Ridgid AC1036 Tablesaw Fence
by Mike Conner


Bought the Ridgid AC1036 fence at Home Depot Friday for $150 plus tax. Thanks to the Ponders for their encouragement and advice, and special thanks to: Charlie Kragle on the Home Depot tip, and Dominic Greco and Rod Peterson for their past upgrade reports!

Disclaimer: Never used a decent fence before (eg. Bies, Vega) so my enthusiasm might be under-informed!

Background:

My Craftsman was given to me by a neighbor - he found it in a house he was renovating. It is severely beat up, but I was thrilled to get it. Did a major cleanup, bought a 1 HP Leeson motor (all I had cash for at the time) and got it working. It's Model 113-298240, s/n 3217.P0073 with sheet metal extensions. The fence was an angle-iron rail deal with a screw-action lock in the handle - really a terrible design, and was probably terrible even when it was new.

The Choice:

Ponders have been a great help, and I was all set to buy the Craftsman XR2424 fence when Charlie tipped me to the Ridgid fence, which is 12" left and 36" right and designed to fit Craftsman saws. The XR2424 is apparently not offered anymore - it's now "Align-A-Rip 24/24" at the theoretical price of $150, but when I checked it out it turns out that with shipping, etc. it's more like $170. The Ridgid looked good on the HD floor, and the 36" capacity was the clincher.

The Purchase:

Our Anderson, SC Home Depot actually had the the fence in stock! It was new to the floor help, and they were very helpful, opening the box to inspect the materials and instructions, etc. Was concerned about a switch and asked for one (the fence comes with a switch bracket). They talked a few minutes, then handed me a nice Skil 1HP switch and said "Here, no charge". Wow! Found an appropriate box and switch plate in elec area and I was good to go.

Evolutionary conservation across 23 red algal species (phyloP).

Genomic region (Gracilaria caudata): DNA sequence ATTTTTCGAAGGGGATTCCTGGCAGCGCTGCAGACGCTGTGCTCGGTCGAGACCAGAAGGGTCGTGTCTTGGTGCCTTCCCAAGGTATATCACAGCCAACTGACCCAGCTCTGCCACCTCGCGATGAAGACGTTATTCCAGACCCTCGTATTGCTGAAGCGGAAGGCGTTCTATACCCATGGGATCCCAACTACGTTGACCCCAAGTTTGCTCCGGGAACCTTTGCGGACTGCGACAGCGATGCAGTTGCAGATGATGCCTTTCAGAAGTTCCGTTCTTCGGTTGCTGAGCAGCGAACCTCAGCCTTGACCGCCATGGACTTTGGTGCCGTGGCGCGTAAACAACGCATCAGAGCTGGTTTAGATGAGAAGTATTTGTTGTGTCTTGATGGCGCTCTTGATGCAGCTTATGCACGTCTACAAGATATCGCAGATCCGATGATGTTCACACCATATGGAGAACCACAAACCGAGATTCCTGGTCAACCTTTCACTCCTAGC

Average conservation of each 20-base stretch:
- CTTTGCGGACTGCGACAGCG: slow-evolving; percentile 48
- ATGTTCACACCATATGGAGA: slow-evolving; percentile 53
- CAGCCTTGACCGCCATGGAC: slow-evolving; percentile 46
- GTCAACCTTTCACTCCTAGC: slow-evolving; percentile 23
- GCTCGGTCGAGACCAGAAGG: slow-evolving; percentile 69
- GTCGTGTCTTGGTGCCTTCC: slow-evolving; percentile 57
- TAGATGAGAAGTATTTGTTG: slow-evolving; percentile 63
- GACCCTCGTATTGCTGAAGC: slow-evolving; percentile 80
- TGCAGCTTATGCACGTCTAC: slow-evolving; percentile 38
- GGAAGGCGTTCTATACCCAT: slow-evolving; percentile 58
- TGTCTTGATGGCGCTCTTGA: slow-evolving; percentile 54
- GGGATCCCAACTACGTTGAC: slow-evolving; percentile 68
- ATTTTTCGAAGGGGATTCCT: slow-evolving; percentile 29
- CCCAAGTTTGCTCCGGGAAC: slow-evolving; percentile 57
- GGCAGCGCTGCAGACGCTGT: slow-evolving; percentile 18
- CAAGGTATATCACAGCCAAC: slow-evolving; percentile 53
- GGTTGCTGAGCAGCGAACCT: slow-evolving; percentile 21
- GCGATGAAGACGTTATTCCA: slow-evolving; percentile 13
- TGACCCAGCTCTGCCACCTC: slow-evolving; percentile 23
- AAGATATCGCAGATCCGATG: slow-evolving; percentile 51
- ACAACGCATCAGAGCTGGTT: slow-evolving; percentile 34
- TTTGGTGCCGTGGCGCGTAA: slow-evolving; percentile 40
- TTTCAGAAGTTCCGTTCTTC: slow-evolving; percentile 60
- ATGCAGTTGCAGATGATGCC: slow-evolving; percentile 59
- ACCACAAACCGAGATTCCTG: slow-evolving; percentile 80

Installation:

The instructions and materials are outstanding. All the hardware and shim washers are included. The rails mount with square-ended "T" bolts and no new holes were needed. I didn't need any shims except for the spacer bar, which spans the gap between the fence rails way out on the 36" side. The spacer bar locking brackets were the only poor part of the design, but I eventually got them set. The rails to a good job supporting the sheet metal extensions - much better than the original rails did. Instructions and T-bolts for attaching jigs, extension fences, etc. were included in the kit.

Alignment:

The instructions were great, and the setup was a breeze. Found out that my blade was not parallel to the miter slot (I'd never checked it using the "marked tooth" method Rod reported) and found out my trunnion bolts weren't tight when I started the adjustment! The fence glides along smoothly, stays square and parallel throughout the 36" travel, and locks firmly (didn't budge when I banged it).

Testing
:

With the blade alignment and this new fence, it was like a different saw. My 1 HP motor is under-powered anyway, but with this tune-up it definately was making more efficient use of the power.

I'd recommend this fence as a Craftsman upgrade (instead of the XR2424 since it's not available) for other budget-minded Ponders like myself. My sow's ear is definately not a silk purse, but for the money I'm very satisfied. Next purchase will be a link belt.

Mike Conner

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© 2003 by Ellis Walentine by special arrangement with Wayne Miller of Badger Pond. All rights reserved.
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